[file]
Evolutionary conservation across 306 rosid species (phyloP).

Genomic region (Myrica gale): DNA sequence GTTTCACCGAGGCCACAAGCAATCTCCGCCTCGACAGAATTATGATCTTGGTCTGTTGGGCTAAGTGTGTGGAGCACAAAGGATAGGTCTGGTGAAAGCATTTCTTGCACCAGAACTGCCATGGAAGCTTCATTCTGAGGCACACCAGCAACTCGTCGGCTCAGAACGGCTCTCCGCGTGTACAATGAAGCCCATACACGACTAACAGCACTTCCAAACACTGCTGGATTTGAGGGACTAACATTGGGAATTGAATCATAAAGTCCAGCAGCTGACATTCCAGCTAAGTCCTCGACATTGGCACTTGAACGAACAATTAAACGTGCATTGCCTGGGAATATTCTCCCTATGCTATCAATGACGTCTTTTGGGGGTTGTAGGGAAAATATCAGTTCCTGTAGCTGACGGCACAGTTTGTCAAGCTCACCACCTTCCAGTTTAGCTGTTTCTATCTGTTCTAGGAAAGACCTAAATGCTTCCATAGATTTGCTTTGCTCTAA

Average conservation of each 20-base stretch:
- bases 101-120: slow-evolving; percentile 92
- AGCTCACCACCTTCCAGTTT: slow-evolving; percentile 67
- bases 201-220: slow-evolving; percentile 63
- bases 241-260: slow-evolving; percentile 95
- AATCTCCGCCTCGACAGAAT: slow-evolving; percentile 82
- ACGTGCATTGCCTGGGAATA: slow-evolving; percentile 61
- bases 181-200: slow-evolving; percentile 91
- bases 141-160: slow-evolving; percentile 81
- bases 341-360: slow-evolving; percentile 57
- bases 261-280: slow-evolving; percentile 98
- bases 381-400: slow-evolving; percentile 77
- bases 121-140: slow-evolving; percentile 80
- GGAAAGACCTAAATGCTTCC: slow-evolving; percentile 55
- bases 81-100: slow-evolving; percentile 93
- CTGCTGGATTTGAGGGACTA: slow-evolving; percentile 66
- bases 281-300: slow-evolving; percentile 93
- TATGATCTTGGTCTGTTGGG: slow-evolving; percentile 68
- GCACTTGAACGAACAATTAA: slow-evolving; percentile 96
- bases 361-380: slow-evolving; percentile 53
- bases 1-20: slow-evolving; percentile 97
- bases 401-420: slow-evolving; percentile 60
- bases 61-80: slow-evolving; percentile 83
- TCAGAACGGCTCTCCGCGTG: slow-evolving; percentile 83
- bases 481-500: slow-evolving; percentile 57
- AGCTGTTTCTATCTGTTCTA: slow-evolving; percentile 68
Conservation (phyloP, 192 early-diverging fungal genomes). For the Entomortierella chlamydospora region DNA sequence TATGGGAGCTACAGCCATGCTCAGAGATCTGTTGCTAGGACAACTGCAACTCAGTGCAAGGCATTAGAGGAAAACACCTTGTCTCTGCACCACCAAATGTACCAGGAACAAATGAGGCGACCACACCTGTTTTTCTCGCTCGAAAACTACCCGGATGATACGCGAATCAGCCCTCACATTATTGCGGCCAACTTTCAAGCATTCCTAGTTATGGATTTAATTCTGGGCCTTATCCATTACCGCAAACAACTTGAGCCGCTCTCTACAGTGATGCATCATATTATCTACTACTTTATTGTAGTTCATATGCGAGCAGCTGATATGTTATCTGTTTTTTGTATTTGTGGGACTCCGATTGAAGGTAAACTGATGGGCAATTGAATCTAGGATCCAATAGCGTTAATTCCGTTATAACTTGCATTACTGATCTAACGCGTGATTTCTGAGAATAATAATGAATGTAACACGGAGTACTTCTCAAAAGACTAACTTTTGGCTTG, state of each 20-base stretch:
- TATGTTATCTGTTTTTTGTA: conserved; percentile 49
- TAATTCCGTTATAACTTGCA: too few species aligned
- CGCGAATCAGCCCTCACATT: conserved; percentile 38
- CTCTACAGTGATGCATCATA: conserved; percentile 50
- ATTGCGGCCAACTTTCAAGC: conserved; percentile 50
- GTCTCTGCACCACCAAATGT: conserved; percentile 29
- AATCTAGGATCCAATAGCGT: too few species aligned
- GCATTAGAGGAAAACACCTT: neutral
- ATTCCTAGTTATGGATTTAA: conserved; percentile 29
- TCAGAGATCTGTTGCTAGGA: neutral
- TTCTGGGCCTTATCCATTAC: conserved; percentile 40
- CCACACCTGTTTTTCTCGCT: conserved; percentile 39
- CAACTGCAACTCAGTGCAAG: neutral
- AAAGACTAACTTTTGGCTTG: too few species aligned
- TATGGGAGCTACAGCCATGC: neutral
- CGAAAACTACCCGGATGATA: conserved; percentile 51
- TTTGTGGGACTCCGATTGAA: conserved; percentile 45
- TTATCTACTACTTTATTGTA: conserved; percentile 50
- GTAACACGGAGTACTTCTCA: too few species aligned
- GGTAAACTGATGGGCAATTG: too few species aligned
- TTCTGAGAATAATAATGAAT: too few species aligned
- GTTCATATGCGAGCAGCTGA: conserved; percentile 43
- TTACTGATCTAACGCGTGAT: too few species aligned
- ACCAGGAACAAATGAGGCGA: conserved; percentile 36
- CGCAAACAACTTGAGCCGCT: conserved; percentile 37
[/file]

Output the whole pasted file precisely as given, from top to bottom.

Evolutionary conservation across 306 rosid species (phyloP).

Genomic region (Myrica gale): DNA sequence GTTTCACCGAGGCCACAAGCAATCTCCGCCTCGACAGAATTATGATCTTGGTCTGTTGGGCTAAGTGTGTGGAGCACAAAGGATAGGTCTGGTGAAAGCATTTCTTGCACCAGAACTGCCATGGAAGCTTCATTCTGAGGCACACCAGCAACTCGTCGGCTCAGAACGGCTCTCCGCGTGTACAATGAAGCCCATACACGACTAACAGCACTTCCAAACACTGCTGGATTTGAGGGACTAACATTGGGAATTGAATCATAAAGTCCAGCAGCTGACATTCCAGCTAAGTCCTCGACATTGGCACTTGAACGAACAATTAAACGTGCATTGCCTGGGAATATTCTCCCTATGCTATCAATGACGTCTTTTGGGGGTTGTAGGGAAAATATCAGTTCCTGTAGCTGACGGCACAGTTTGTCAAGCTCACCACCTTCCAGTTTAGCTGTTTCTATCTGTTCTAGGAAAGACCTAAATGCTTCCATAGATTTGCTTTGCTCTAA

Average conservation of each 20-base stretch:
- bases 101-120: slow-evolving; percentile 92
- AGCTCACCACCTTCCAGTTT: slow-evolving; percentile 67
- bases 201-220: slow-evolving; percentile 63
- bases 241-260: slow-evolving; percentile 95
- AATCTCCGCCTCGACAGAAT: slow-evolving; percentile 82
- ACGTGCATTGCCTGGGAATA: slow-evolving; percentile 61
- bases 181-200: slow-evolving; percentile 91
- bases 141-160: slow-evolving; percentile 81
- bases 341-360: slow-evolving; percentile 57
- bases 261-280: slow-evolving; percentile 98
- bases 381-400: slow-evolving; percentile 77
- bases 121-140: slow-evolving; percentile 80
- GGAAAGACCTAAATGCTTCC: slow-evolving; percentile 55
- bases 81-100: slow-evolving; percentile 93
- CTGCTGGATTTGAGGGACTA: slow-evolving; percentile 66
- bases 281-300: slow-evolving; percentile 93
- TATGATCTTGGTCTGTTGGG: slow-evolving; percentile 68
- GCACTTGAACGAACAATTAA: slow-evolving; percentile 96
- bases 361-380: slow-evolving; percentile 53
- bases 1-20: slow-evolving; percentile 97
- bases 401-420: slow-evolving; percentile 60
- bases 61-80: slow-evolving; percentile 83
- TCAGAACGGCTCTCCGCGTG: slow-evolving; percentile 83
- bases 481-500: slow-evolving; percentile 57
- AGCTGTTTCTATCTGTTCTA: slow-evolving; percentile 68
Conservation (phyloP, 192 early-diverging fungal genomes). For the Entomortierella chlamydospora region DNA sequence TATGGGAGCTACAGCCATGCTCAGAGATCTGTTGCTAGGACAACTGCAACTCAGTGCAAGGCATTAGAGGAAAACACCTTGTCTCTGCACCACCAAATGTACCAGGAACAAATGAGGCGACCACACCTGTTTTTCTCGCTCGAAAACTACCCGGATGATACGCGAATCAGCCCTCACATTATTGCGGCCAACTTTCAAGCATTCCTAGTTATGGATTTAATTCTGGGCCTTATCCATTACCGCAAACAACTTGAGCCGCTCTCTACAGTGATGCATCATATTATCTACTACTTTATTGTAGTTCATATGCGAGCAGCTGATATGTTATCTGTTTTTTGTATTTGTGGGACTCCGATTGAAGGTAAACTGATGGGCAATTGAATCTAGGATCCAATAGCGTTAATTCCGTTATAACTTGCATTACTGATCTAACGCGTGATTTCTGAGAATAATAATGAATGTAACACGGAGTACTTCTCAAAAGACTAACTTTTGGCTTG, state of each 20-base stretch:
- TATGTTATCTGTTTTTTGTA: conserved; percentile 49
- TAATTCCGTTATAACTTGCA: too few species aligned
- CGCGAATCAGCCCTCACATT: conserved; percentile 38
- CTCTACAGTGATGCATCATA: conserved; percentile 50
- ATTGCGGCCAACTTTCAAGC: conserved; percentile 50
- GTCTCTGCACCACCAAATGT: conserved; percentile 29
- AATCTAGGATCCAATAGCGT: too few species aligned
- GCATTAGAGGAAAACACCTT: neutral
- ATTCCTAGTTATGGATTTAA: conserved; percentile 29
- TCAGAGATCTGTTGCTAGGA: neutral
- TTCTGGGCCTTATCCATTAC: conserved; percentile 40
- CCACACCTGTTTTTCTCGCT: conserved; percentile 39
- CAACTGCAACTCAGTGCAAG: neutral
- AAAGACTAACTTTTGGCTTG: too few species aligned
- TATGGGAGCTACAGCCATGC: neutral
- CGAAAACTACCCGGATGATA: conserved; percentile 51
- TTTGTGGGACTCCGATTGAA: conserved; percentile 45
- TTATCTACTACTTTATTGTA: conserved; percentile 50
- GTAACACGGAGTACTTCTCA: too few species aligned
- GGTAAACTGATGGGCAATTG: too few species aligned
- TTCTGAGAATAATAATGAAT: too few species aligned
- GTTCATATGCGAGCAGCTGA: conserved; percentile 43
- TTACTGATCTAACGCGTGAT: too few species aligned
- ACCAGGAACAAATGAGGCGA: conserved; percentile 36
- CGCAAACAACTTGAGCCGCT: conserved; percentile 37